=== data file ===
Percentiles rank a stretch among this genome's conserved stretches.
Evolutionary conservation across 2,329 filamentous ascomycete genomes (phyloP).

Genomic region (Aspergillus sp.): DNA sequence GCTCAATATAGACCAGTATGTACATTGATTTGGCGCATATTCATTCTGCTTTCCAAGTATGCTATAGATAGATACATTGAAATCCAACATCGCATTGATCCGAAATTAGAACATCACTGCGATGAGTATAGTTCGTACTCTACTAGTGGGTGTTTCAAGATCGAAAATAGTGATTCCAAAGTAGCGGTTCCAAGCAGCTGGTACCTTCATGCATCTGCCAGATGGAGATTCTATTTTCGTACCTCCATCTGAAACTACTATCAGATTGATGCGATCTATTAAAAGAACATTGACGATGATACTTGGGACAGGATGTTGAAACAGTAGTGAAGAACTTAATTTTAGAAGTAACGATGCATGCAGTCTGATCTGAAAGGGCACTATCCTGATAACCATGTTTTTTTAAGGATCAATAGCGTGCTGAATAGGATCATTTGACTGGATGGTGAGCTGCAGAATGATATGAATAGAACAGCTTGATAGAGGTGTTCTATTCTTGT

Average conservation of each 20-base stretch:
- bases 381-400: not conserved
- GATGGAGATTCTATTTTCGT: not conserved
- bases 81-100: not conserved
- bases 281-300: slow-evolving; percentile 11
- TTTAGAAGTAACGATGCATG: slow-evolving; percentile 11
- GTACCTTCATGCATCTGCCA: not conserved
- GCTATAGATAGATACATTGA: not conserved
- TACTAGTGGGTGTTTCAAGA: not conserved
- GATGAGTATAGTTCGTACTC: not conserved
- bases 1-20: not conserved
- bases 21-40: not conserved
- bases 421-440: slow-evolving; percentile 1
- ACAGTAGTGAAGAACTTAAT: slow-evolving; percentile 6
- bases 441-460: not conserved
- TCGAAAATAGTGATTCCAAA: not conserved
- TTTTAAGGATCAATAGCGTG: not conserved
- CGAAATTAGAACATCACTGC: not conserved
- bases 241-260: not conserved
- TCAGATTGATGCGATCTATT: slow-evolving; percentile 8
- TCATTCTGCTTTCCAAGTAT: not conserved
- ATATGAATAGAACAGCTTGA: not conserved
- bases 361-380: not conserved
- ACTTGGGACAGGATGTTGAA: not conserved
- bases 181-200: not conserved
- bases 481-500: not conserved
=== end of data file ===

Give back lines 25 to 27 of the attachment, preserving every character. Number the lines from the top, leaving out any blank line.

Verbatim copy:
- ATATGAATAGAACAGCTTGA: not conserved
- bases 361-380: not conserved
- ACTTGGGACAGGATGTTGAA: not conserved